If you give a mouse a cookie, he’ll ask you for some milk, right? Farmers are in the business of raising food, but they are also in the business of making money. That isn’t to say that organic farmers are all out to cut corners because they aren’t.

But there are farmers who want the USDA Organic sticker for the status is conveys to their product, not because they believe in the principles behind the organic movement. These farmers do the absolute bare minimum required of them in order to get certified.

Then again, who among us hasn’t done that at some point or another? I could rattle off a whole list of required classes where I invested the smallest effort required to keep my GPA at an acceptable level. That’s why standards and regulations are important.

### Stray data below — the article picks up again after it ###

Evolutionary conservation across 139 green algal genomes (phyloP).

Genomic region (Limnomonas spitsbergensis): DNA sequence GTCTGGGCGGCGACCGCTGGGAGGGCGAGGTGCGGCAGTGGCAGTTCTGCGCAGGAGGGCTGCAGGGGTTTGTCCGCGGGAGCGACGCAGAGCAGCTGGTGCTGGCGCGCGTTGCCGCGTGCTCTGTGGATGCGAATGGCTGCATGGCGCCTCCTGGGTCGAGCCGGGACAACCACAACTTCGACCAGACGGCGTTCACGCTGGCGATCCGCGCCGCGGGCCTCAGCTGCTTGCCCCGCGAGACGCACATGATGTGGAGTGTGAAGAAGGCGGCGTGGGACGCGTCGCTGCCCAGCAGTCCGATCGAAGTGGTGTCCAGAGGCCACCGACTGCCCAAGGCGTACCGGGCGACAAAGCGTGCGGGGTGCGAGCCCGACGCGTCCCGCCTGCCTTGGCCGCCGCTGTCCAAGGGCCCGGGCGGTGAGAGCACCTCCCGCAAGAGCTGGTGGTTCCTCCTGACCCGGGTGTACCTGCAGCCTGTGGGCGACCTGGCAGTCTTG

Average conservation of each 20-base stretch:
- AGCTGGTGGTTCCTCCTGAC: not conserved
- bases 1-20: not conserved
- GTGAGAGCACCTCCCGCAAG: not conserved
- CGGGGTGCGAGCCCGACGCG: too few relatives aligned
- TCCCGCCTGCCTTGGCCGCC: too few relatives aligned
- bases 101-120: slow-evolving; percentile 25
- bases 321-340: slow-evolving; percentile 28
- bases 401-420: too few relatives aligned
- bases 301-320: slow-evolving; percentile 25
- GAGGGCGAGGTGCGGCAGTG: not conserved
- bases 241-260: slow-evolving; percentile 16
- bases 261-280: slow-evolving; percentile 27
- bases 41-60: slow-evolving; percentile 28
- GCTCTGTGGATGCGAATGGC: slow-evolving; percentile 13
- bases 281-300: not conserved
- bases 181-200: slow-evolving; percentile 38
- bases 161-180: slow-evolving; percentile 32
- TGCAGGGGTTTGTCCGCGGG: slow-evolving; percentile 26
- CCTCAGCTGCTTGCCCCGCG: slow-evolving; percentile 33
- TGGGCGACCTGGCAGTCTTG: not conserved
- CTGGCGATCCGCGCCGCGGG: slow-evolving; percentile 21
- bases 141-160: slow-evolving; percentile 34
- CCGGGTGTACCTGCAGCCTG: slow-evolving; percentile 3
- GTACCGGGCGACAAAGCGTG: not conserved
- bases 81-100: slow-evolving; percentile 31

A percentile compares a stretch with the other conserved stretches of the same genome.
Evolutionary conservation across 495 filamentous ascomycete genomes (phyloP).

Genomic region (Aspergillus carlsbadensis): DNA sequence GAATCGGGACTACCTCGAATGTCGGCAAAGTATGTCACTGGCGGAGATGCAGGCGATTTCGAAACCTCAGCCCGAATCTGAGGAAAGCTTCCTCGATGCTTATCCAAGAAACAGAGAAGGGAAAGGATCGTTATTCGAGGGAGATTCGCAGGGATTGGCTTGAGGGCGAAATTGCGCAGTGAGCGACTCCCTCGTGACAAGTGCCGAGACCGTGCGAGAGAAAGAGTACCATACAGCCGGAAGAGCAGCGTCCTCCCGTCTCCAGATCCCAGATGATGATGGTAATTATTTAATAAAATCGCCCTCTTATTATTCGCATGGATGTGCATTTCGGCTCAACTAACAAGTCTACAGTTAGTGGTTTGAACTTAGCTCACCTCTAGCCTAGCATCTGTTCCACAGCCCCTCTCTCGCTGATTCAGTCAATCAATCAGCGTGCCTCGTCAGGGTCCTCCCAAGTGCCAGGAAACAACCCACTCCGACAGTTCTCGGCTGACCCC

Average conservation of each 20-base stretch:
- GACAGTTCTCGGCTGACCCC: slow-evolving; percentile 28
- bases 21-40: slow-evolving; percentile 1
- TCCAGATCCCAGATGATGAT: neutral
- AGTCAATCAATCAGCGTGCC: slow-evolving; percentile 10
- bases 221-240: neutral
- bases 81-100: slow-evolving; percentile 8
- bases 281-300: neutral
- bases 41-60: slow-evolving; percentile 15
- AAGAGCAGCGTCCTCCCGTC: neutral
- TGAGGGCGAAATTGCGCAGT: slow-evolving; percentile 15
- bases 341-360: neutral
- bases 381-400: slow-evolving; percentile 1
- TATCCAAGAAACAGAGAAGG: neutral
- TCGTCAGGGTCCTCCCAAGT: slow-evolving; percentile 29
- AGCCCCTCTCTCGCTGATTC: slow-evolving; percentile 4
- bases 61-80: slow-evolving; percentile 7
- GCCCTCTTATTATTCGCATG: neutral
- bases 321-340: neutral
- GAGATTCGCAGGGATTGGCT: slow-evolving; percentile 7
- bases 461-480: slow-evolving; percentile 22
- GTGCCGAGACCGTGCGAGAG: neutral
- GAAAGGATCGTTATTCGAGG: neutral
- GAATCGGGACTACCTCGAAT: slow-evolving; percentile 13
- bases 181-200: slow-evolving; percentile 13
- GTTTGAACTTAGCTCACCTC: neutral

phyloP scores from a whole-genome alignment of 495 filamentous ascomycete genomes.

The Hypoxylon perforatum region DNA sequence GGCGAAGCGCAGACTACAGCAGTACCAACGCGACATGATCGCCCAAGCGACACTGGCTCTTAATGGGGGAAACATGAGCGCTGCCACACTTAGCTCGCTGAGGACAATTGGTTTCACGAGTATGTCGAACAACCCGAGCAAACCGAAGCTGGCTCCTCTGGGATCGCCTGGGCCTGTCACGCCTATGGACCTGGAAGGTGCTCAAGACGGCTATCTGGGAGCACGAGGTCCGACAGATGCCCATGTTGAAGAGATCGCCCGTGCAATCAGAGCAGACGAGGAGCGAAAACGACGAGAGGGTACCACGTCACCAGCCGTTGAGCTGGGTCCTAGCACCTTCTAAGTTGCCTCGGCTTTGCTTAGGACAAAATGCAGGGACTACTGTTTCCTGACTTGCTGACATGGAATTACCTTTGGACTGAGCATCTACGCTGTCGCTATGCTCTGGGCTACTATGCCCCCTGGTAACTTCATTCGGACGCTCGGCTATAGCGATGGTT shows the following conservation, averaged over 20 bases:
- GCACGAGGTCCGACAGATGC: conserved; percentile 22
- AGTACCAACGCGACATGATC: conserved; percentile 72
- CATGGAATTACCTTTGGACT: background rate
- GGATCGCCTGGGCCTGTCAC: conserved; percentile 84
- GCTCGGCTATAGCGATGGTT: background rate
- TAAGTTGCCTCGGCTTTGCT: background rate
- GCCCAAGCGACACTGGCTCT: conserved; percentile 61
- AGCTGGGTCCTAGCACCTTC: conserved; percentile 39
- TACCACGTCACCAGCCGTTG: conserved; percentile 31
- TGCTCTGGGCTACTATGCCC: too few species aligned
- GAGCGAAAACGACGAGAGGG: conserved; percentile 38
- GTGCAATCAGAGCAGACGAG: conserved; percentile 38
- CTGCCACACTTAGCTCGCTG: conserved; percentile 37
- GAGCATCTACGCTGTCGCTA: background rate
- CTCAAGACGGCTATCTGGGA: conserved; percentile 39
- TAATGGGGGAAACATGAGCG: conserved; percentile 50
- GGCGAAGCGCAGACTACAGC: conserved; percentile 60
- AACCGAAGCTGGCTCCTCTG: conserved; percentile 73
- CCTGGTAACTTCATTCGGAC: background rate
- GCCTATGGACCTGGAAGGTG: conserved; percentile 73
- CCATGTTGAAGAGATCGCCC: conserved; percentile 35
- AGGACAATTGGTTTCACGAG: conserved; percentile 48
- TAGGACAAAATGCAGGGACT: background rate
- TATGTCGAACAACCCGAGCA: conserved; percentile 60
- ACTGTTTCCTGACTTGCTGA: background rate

Being an informed and aware consumer is equally important. Organic is more expensive so when I started buying organic products, I wanted to know that my money was being well spent on products that lived up to my definition of organic, not the government’s. The best way to ensure your eggs, meat & dairy products come from humanely raised animals is to buy them locally. Visit the farm. Talk to the farmer. Meet the animals. If you can’t get out to a farm, find a farmers’ market. Ask questions. Hold producers accountable.

Wyebrook has an open-door policy and actually encourages customers to come visit. They sell their meet on-site and not in stores and farmers’ markets. That’s why they have a café in the summer and host monthly dinners. It’s all about engaging the consumer. They want people to come see what they are paying for when they buy Wyebrook meat.